The first necessary and sufficient condition for therapeutic change is a congruent therapist. Congruence exists when a person's organismic experiences are matched by an awareness of them and by an ability and willingness to openly express these feelings (Rogers, 1980). To be congruent means to be real or genuine, to be whole or integrated to be what one truly is. Rogers (1995) spoke about congruence hi these words:
In my relationships with persons I have found that it does not help, in the long run, to act as though I were something that I am not ... It does not help to act calm and pleasant when actually I am angry and critical. It does not help to act as though I were permissive when I am really feeling that I would like to set limits. ... It does not help to act as though I were acceptant of another person when underneath that exterior I feel rejection, (p. 9)
A congruent counselor, then, is not simply a kind and friendly person but rather a complete human being with feelings of joy, anger, frustration, confusion, and so on. When these feelings are experienced they are neither denied nor distorted but flow easily mto awareness and are freely expressed. A congruent therapist, therefore, is not passive, not aloof, and definitely not "nondirective."
Congruent therapists are not static. Like most other people, they are constantly exposed to new organismic experiences, but unlike most people, they accept these experiences into awareness, which contributes to then psychological growth. They wear no mask, do not attempt to fake a pleasant facade, and avoid any pretense of friendliness and affection when these emotions are not truly felt. Also, they do not fake anger, toughness, or ignorance, nor do they cover up feelings of joy, elation, or happiness. In addition, they are able to match feelings with awareness and both with honest expression.
Because congruence involves (1) feelings, (2) awareness, and (3) expression, incongruence can arise from either of the two points dividing these tlnee experiences. First, there can be a breakdown between feelings and awareness. A person may be feeling angry, and the anger may be obvious to others; but the angry person is unaware of the feeling. "I'm not angry. How dare you say I'm angry!" The second source of incongruence is a discrepancy between awareness of an experience and the ability or willingness to express it to another. "I know I'm feeling bored by what is bemg said but I don't dare verbalize my disinterest because my client will think that I am not a good therapist." Rogers (1961) stated that therapists will be more effective if they communicate genuine feelings, even when those feelings are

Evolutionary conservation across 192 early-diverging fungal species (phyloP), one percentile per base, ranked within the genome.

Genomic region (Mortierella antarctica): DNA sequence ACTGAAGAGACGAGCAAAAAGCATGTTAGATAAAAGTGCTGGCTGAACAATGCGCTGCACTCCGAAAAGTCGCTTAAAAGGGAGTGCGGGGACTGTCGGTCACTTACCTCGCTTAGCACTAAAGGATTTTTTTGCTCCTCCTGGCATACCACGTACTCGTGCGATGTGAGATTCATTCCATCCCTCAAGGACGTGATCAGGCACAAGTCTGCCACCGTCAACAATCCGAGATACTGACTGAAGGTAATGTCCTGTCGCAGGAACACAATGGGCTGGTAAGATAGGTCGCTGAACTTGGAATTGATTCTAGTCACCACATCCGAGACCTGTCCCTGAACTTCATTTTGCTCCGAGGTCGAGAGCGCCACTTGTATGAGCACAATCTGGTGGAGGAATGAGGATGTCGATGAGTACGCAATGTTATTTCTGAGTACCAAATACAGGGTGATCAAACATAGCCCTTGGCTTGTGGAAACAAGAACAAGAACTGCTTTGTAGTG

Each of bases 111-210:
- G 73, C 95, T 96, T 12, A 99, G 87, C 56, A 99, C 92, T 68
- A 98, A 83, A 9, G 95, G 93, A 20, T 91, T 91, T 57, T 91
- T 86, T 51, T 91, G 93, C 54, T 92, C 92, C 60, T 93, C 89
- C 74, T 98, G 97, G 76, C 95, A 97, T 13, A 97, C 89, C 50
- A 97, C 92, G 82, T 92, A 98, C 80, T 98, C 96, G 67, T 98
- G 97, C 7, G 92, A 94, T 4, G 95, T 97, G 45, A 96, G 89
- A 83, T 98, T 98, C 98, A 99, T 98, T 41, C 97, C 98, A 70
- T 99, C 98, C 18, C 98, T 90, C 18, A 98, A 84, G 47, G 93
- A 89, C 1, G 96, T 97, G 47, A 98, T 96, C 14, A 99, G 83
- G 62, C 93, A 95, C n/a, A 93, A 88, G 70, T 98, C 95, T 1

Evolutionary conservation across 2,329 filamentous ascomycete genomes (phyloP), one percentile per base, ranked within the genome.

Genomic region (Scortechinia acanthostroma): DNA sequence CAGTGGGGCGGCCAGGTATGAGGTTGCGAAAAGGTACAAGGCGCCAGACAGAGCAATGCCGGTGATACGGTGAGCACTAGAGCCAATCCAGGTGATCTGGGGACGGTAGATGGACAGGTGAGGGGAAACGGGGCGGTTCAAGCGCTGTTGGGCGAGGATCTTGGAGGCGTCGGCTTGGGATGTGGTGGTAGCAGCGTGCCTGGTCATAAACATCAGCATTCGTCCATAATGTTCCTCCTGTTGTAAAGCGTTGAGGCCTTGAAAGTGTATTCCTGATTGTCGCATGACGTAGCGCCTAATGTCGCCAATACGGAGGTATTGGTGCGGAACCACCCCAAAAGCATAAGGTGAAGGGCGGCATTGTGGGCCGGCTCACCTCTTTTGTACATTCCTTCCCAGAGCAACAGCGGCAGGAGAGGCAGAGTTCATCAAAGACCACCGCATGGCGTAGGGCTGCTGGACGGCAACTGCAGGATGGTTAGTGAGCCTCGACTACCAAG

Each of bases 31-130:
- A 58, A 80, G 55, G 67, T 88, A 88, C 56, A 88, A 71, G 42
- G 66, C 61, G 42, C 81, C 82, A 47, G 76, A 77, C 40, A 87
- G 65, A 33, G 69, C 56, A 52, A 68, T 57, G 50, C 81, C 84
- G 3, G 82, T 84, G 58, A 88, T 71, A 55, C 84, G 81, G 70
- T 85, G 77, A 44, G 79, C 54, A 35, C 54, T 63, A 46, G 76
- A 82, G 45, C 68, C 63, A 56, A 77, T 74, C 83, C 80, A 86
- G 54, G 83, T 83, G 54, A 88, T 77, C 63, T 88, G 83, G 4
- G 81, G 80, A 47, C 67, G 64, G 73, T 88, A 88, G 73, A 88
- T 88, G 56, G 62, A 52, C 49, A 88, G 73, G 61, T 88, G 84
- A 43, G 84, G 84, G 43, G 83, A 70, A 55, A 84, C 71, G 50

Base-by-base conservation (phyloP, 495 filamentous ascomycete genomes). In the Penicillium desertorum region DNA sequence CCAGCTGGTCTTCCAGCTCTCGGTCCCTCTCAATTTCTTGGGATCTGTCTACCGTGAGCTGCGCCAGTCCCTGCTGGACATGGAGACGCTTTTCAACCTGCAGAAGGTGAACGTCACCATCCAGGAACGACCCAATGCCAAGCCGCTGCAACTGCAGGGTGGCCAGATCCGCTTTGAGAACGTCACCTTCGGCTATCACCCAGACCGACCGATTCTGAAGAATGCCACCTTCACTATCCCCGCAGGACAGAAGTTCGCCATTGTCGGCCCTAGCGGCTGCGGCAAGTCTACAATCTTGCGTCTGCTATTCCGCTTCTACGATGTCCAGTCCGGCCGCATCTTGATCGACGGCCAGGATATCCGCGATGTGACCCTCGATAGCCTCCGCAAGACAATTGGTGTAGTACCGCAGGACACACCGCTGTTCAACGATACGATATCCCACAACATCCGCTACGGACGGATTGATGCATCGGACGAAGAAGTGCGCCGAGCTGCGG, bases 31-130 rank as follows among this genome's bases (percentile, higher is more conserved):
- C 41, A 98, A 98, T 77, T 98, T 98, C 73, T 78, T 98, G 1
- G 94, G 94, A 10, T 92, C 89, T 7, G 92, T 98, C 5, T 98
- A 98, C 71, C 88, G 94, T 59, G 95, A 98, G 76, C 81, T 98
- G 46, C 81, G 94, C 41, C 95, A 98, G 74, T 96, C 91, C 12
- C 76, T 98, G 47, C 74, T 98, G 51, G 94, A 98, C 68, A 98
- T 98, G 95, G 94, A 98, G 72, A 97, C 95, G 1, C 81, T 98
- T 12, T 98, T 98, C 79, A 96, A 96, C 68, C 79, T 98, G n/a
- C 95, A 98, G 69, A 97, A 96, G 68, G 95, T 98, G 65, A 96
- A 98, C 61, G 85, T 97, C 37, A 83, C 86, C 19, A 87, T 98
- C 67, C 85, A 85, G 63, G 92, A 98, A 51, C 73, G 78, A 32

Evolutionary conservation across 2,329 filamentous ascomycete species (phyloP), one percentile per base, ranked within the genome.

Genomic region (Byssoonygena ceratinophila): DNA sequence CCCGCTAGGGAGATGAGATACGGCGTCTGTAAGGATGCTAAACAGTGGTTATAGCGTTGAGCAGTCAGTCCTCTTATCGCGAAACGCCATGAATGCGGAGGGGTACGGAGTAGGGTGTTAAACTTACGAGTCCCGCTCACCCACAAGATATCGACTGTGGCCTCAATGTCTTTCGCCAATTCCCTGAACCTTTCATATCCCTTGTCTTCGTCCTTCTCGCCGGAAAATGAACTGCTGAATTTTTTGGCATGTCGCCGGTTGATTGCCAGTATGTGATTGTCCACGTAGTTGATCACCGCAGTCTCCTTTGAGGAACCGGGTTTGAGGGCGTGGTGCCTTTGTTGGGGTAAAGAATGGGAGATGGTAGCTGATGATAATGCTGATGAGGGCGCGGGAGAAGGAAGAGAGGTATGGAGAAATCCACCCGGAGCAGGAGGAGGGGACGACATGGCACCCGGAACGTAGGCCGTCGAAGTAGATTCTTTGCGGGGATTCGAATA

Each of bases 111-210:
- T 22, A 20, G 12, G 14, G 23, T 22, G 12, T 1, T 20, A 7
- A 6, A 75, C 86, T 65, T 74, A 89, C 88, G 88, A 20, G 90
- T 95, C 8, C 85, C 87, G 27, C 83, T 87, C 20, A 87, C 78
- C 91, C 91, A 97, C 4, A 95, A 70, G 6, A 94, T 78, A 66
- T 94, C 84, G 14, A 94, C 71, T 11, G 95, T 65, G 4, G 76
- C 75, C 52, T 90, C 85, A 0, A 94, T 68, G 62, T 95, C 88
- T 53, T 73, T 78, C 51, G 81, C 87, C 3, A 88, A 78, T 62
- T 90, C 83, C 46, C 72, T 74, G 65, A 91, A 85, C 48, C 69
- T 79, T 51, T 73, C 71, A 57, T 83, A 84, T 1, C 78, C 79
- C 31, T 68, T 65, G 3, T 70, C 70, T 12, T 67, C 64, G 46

- negative or threatening.
Effective client-centered therapy requires a congruent counseler who To do Otherwise WOuld feels empathy and unconditional positive regard for the client. be dishonest, and clients will detect—though not necessarily consciously—any significant indicators of incongruence.
Although congruence is a necessary ingredient in successful therapy, Rogers (1980) did not believe that it is necessary for a therapist to be congruent in all relationships outside the therapeutic process. One can be less than perfect and yet become an effective psychotherapist. Also, a therapist need not be absolutely congruent hi order to facilitate some growth within a client. As with unconditional positive regard and empathie listening, different degrees of congruence exist. The more the client perceives each of these qualities as characterizing the therapist, the more successful will be the therapeutic process.
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